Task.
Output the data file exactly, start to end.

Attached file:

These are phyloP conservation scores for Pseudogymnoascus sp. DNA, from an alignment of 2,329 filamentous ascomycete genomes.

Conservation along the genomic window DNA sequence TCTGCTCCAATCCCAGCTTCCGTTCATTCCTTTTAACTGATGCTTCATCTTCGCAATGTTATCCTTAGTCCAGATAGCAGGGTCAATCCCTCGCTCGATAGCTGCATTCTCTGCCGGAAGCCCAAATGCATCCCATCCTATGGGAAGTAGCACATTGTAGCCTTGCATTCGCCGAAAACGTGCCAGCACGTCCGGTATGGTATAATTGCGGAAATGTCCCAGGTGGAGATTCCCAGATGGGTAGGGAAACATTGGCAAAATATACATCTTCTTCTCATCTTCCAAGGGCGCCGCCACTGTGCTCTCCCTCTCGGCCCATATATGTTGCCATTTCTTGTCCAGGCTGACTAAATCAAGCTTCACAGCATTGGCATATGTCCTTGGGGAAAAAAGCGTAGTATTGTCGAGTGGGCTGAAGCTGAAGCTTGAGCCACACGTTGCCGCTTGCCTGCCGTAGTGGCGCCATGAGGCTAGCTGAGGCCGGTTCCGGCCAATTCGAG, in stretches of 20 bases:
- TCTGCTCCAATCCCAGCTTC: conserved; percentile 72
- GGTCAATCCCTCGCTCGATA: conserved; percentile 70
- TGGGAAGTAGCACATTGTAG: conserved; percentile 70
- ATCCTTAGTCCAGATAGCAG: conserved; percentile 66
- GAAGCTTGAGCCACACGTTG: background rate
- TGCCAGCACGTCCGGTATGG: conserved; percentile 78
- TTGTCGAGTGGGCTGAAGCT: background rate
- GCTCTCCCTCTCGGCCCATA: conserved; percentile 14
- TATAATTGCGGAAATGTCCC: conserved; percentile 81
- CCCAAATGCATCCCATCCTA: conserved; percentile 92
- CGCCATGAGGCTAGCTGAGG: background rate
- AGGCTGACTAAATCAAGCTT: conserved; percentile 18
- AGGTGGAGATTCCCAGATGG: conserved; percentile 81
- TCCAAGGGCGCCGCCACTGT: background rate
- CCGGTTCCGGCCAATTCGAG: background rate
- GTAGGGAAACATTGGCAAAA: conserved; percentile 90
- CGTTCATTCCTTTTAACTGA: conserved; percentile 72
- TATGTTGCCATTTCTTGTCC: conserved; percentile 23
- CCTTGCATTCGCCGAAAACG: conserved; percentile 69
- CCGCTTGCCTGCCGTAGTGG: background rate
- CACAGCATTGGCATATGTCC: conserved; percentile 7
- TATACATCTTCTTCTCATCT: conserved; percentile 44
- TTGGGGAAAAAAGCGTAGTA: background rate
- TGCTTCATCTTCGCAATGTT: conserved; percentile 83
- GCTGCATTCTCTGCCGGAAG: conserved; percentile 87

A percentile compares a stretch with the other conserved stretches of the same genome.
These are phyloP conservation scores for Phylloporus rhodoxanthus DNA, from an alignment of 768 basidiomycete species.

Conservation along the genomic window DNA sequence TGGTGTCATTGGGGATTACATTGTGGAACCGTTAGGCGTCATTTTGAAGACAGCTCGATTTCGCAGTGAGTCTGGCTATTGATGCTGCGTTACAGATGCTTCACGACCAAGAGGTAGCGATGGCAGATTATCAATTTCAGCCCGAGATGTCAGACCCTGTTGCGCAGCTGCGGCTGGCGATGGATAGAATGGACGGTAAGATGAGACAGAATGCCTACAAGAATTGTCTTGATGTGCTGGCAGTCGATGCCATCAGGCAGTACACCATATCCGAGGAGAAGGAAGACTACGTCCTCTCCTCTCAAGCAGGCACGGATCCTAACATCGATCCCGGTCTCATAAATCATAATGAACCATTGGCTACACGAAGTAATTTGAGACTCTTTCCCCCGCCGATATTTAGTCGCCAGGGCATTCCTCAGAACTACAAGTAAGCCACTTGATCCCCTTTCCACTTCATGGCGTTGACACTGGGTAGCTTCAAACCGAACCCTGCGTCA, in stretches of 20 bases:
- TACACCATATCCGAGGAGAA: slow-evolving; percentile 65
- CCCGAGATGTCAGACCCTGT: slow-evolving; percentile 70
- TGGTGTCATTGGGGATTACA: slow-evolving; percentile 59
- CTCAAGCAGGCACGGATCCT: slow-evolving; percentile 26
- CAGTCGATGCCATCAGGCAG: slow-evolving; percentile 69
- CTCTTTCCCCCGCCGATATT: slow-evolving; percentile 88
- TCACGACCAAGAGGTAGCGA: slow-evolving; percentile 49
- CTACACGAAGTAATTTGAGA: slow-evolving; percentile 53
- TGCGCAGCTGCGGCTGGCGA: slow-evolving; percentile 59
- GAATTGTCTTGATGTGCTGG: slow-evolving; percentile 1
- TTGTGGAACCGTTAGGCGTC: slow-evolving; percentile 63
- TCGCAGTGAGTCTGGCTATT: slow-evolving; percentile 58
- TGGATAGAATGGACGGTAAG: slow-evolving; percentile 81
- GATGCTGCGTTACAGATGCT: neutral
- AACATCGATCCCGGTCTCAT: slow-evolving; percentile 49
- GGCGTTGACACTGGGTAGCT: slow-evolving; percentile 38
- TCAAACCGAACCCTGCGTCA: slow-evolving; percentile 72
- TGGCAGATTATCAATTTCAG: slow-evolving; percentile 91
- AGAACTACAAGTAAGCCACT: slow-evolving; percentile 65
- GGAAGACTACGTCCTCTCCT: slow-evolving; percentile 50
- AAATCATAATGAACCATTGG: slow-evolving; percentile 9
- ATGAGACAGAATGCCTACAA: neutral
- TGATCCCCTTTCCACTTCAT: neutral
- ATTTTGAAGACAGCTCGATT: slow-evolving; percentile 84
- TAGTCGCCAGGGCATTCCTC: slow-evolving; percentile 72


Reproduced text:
These are phyloP conservation scores for Pseudogymnoascus sp. DNA, from an alignment of 2,329 filamentous ascomycete genomes.

Conservation along the genomic window DNA sequence TCTGCTCCAATCCCAGCTTCCGTTCATTCCTTTTAACTGATGCTTCATCTTCGCAATGTTATCCTTAGTCCAGATAGCAGGGTCAATCCCTCGCTCGATAGCTGCATTCTCTGCCGGAAGCCCAAATGCATCCCATCCTATGGGAAGTAGCACATTGTAGCCTTGCATTCGCCGAAAACGTGCCAGCACGTCCGGTATGGTATAATTGCGGAAATGTCCCAGGTGGAGATTCCCAGATGGGTAGGGAAACATTGGCAAAATATACATCTTCTTCTCATCTTCCAAGGGCGCCGCCACTGTGCTCTCCCTCTCGGCCCATATATGTTGCCATTTCTTGTCCAGGCTGACTAAATCAAGCTTCACAGCATTGGCATATGTCCTTGGGGAAAAAAGCGTAGTATTGTCGAGTGGGCTGAAGCTGAAGCTTGAGCCACACGTTGCCGCTTGCCTGCCGTAGTGGCGCCATGAGGCTAGCTGAGGCCGGTTCCGGCCAATTCGAG, in stretches of 20 bases:
- TCTGCTCCAATCCCAGCTTC: conserved; percentile 72
- GGTCAATCCCTCGCTCGATA: conserved; percentile 70
- TGGGAAGTAGCACATTGTAG: conserved; percentile 70
- ATCCTTAGTCCAGATAGCAG: conserved; percentile 66
- GAAGCTTGAGCCACACGTTG: background rate
- TGCCAGCACGTCCGGTATGG: conserved; percentile 78
- TTGTCGAGTGGGCTGAAGCT: background rate
- GCTCTCCCTCTCGGCCCATA: conserved; percentile 14
- TATAATTGCGGAAATGTCCC: conserved; percentile 81
- CCCAAATGCATCCCATCCTA: conserved; percentile 92
- CGCCATGAGGCTAGCTGAGG: background rate
- AGGCTGACTAAATCAAGCTT: conserved; percentile 18
- AGGTGGAGATTCCCAGATGG: conserved; percentile 81
- TCCAAGGGCGCCGCCACTGT: background rate
- CCGGTTCCGGCCAATTCGAG: background rate
- GTAGGGAAACATTGGCAAAA: conserved; percentile 90
- CGTTCATTCCTTTTAACTGA: conserved; percentile 72
- TATGTTGCCATTTCTTGTCC: conserved; percentile 23
- CCTTGCATTCGCCGAAAACG: conserved; percentile 69
- CCGCTTGCCTGCCGTAGTGG: background rate
- CACAGCATTGGCATATGTCC: conserved; percentile 7
- TATACATCTTCTTCTCATCT: conserved; percentile 44
- TTGGGGAAAAAAGCGTAGTA: background rate
- TGCTTCATCTTCGCAATGTT: conserved; percentile 83
- GCTGCATTCTCTGCCGGAAG: conserved; percentile 87

A percentile compares a stretch with the other conserved stretches of the same genome.
These are phyloP conservation scores for Phylloporus rhodoxanthus DNA, from an alignment of 768 basidiomycete species.

Conservation along the genomic window DNA sequence TGGTGTCATTGGGGATTACATTGTGGAACCGTTAGGCGTCATTTTGAAGACAGCTCGATTTCGCAGTGAGTCTGGCTATTGATGCTGCGTTACAGATGCTTCACGACCAAGAGGTAGCGATGGCAGATTATCAATTTCAGCCCGAGATGTCAGACCCTGTTGCGCAGCTGCGGCTGGCGATGGATAGAATGGACGGTAAGATGAGACAGAATGCCTACAAGAATTGTCTTGATGTGCTGGCAGTCGATGCCATCAGGCAGTACACCATATCCGAGGAGAAGGAAGACTACGTCCTCTCCTCTCAAGCAGGCACGGATCCTAACATCGATCCCGGTCTCATAAATCATAATGAACCATTGGCTACACGAAGTAATTTGAGACTCTTTCCCCCGCCGATATTTAGTCGCCAGGGCATTCCTCAGAACTACAAGTAAGCCACTTGATCCCCTTTCCACTTCATGGCGTTGACACTGGGTAGCTTCAAACCGAACCCTGCGTCA, in stretches of 20 bases:
- TACACCATATCCGAGGAGAA: slow-evolving; percentile 65
- CCCGAGATGTCAGACCCTGT: slow-evolving; percentile 70
- TGGTGTCATTGGGGATTACA: slow-evolving; percentile 59
- CTCAAGCAGGCACGGATCCT: slow-evolving; percentile 26
- CAGTCGATGCCATCAGGCAG: slow-evolving; percentile 69
- CTCTTTCCCCCGCCGATATT: slow-evolving; percentile 88
- TCACGACCAAGAGGTAGCGA: slow-evolving; percentile 49
- CTACACGAAGTAATTTGAGA: slow-evolving; percentile 53
- TGCGCAGCTGCGGCTGGCGA: slow-evolving; percentile 59
- GAATTGTCTTGATGTGCTGG: slow-evolving; percentile 1
- TTGTGGAACCGTTAGGCGTC: slow-evolving; percentile 63
- TCGCAGTGAGTCTGGCTATT: slow-evolving; percentile 58
- TGGATAGAATGGACGGTAAG: slow-evolving; percentile 81
- GATGCTGCGTTACAGATGCT: neutral
- AACATCGATCCCGGTCTCAT: slow-evolving; percentile 49
- GGCGTTGACACTGGGTAGCT: slow-evolving; percentile 38
- TCAAACCGAACCCTGCGTCA: slow-evolving; percentile 72
- TGGCAGATTATCAATTTCAG: slow-evolving; percentile 91
- AGAACTACAAGTAAGCCACT: slow-evolving; percentile 65
- GGAAGACTACGTCCTCTCCT: slow-evolving; percentile 50
- AAATCATAATGAACCATTGG: slow-evolving; percentile 9
- ATGAGACAGAATGCCTACAA: neutral
- TGATCCCCTTTCCACTTCAT: neutral
- ATTTTGAAGACAGCTCGATT: slow-evolving; percentile 84
- TAGTCGCCAGGGCATTCCTC: slow-evolving; percentile 72